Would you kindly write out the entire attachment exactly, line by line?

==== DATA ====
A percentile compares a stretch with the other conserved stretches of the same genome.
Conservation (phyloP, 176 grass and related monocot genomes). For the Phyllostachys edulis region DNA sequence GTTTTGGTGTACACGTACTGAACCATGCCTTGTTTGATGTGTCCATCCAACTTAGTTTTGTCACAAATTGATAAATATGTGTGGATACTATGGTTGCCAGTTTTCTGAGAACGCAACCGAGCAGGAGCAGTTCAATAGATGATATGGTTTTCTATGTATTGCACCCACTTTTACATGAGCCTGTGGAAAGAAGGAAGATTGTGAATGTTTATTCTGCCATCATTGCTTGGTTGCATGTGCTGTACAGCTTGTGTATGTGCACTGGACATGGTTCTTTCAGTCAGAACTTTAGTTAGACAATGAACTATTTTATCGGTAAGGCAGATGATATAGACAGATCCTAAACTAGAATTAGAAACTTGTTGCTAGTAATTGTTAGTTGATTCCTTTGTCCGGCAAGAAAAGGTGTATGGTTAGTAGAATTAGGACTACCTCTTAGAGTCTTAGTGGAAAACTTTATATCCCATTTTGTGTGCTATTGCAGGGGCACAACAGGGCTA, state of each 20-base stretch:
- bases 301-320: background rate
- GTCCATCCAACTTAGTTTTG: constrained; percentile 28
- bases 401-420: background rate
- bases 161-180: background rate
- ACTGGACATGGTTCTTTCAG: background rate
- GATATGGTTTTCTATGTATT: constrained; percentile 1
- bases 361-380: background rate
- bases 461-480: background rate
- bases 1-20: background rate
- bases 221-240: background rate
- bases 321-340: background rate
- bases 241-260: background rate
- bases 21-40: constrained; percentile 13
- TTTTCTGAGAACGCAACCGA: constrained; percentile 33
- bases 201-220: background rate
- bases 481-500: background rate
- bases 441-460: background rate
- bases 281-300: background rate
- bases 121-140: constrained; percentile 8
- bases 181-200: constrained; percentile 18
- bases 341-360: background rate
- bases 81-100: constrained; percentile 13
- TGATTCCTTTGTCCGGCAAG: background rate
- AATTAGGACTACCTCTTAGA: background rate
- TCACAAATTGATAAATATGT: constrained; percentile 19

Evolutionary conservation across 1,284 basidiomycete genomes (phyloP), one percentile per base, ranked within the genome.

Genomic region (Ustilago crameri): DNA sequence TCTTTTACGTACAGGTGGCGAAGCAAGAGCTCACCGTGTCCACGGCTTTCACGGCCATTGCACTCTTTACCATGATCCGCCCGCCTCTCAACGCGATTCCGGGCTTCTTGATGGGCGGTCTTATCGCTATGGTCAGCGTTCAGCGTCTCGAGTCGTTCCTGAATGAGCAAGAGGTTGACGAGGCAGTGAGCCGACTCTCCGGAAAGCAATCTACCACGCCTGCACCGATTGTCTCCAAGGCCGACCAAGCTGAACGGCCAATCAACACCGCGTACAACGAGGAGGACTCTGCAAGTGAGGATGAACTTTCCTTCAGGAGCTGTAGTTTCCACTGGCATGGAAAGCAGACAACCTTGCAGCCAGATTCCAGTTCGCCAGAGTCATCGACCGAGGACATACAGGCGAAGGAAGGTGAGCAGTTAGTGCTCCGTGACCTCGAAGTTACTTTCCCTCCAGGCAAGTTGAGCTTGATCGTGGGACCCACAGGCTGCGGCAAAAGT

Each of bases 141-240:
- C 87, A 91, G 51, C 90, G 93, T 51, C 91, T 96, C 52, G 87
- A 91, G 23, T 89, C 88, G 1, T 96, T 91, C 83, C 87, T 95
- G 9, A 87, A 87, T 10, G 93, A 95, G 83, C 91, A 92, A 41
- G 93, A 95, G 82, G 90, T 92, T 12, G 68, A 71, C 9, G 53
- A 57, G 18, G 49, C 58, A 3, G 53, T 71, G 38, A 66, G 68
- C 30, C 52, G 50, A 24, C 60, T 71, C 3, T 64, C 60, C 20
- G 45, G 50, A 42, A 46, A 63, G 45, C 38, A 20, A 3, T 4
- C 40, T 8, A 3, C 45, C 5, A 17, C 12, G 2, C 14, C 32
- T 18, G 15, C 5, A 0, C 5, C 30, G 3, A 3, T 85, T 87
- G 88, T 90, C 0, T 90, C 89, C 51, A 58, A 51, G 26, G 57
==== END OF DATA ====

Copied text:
A percentile compares a stretch with the other conserved stretches of the same genome.
Conservation (phyloP, 176 grass and related monocot genomes). For the Phyllostachys edulis region DNA sequence GTTTTGGTGTACACGTACTGAACCATGCCTTGTTTGATGTGTCCATCCAACTTAGTTTTGTCACAAATTGATAAATATGTGTGGATACTATGGTTGCCAGTTTTCTGAGAACGCAACCGAGCAGGAGCAGTTCAATAGATGATATGGTTTTCTATGTATTGCACCCACTTTTACATGAGCCTGTGGAAAGAAGGAAGATTGTGAATGTTTATTCTGCCATCATTGCTTGGTTGCATGTGCTGTACAGCTTGTGTATGTGCACTGGACATGGTTCTTTCAGTCAGAACTTTAGTTAGACAATGAACTATTTTATCGGTAAGGCAGATGATATAGACAGATCCTAAACTAGAATTAGAAACTTGTTGCTAGTAATTGTTAGTTGATTCCTTTGTCCGGCAAGAAAAGGTGTATGGTTAGTAGAATTAGGACTACCTCTTAGAGTCTTAGTGGAAAACTTTATATCCCATTTTGTGTGCTATTGCAGGGGCACAACAGGGCTA, state of each 20-base stretch:
- bases 301-320: background rate
- GTCCATCCAACTTAGTTTTG: constrained; percentile 28
- bases 401-420: background rate
- bases 161-180: background rate
- ACTGGACATGGTTCTTTCAG: background rate
- GATATGGTTTTCTATGTATT: constrained; percentile 1
- bases 361-380: background rate
- bases 461-480: background rate
- bases 1-20: background rate
- bases 221-240: background rate
- bases 321-340: background rate
- bases 241-260: background rate
- bases 21-40: constrained; percentile 13
- TTTTCTGAGAACGCAACCGA: constrained; percentile 33
- bases 201-220: background rate
- bases 481-500: background rate
- bases 441-460: background rate
- bases 281-300: background rate
- bases 121-140: constrained; percentile 8
- bases 181-200: constrained; percentile 18
- bases 341-360: background rate
- bases 81-100: constrained; percentile 13
- TGATTCCTTTGTCCGGCAAG: background rate
- AATTAGGACTACCTCTTAGA: background rate
- TCACAAATTGATAAATATGT: constrained; percentile 19

Evolutionary conservation across 1,284 basidiomycete genomes (phyloP), one percentile per base, ranked within the genome.

Genomic region (Ustilago crameri): DNA sequence TCTTTTACGTACAGGTGGCGAAGCAAGAGCTCACCGTGTCCACGGCTTTCACGGCCATTGCACTCTTTACCATGATCCGCCCGCCTCTCAACGCGATTCCGGGCTTCTTGATGGGCGGTCTTATCGCTATGGTCAGCGTTCAGCGTCTCGAGTCGTTCCTGAATGAGCAAGAGGTTGACGAGGCAGTGAGCCGACTCTCCGGAAAGCAATCTACCACGCCTGCACCGATTGTCTCCAAGGCCGACCAAGCTGAACGGCCAATCAACACCGCGTACAACGAGGAGGACTCTGCAAGTGAGGATGAACTTTCCTTCAGGAGCTGTAGTTTCCACTGGCATGGAAAGCAGACAACCTTGCAGCCAGATTCCAGTTCGCCAGAGTCATCGACCGAGGACATACAGGCGAAGGAAGGTGAGCAGTTAGTGCTCCGTGACCTCGAAGTTACTTTCCCTCCAGGCAAGTTGAGCTTGATCGTGGGACCCACAGGCTGCGGCAAAAGT

Each of bases 141-240:
- C 87, A 91, G 51, C 90, G 93, T 51, C 91, T 96, C 52, G 87
- A 91, G 23, T 89, C 88, G 1, T 96, T 91, C 83, C 87, T 95
- G 9, A 87, A 87, T 10, G 93, A 95, G 83, C 91, A 92, A 41
- G 93, A 95, G 82, G 90, T 92, T 12, G 68, A 71, C 9, G 53
- A 57, G 18, G 49, C 58, A 3, G 53, T 71, G 38, A 66, G 68
- C 30, C 52, G 50, A 24, C 60, T 71, C 3, T 64, C 60, C 20
- G 45, G 50, A 42, A 46, A 63, G 45, C 38, A 20, A 3, T 4
- C 40, T 8, A 3, C 45, C 5, A 17, C 12, G 2, C 14, C 32
- T 18, G 15, C 5, A 0, C 5, C 30, G 3, A 3, T 85, T 87
- G 88, T 90, C 0, T 90, C 89, C 51, A 58, A 51, G 26, G 57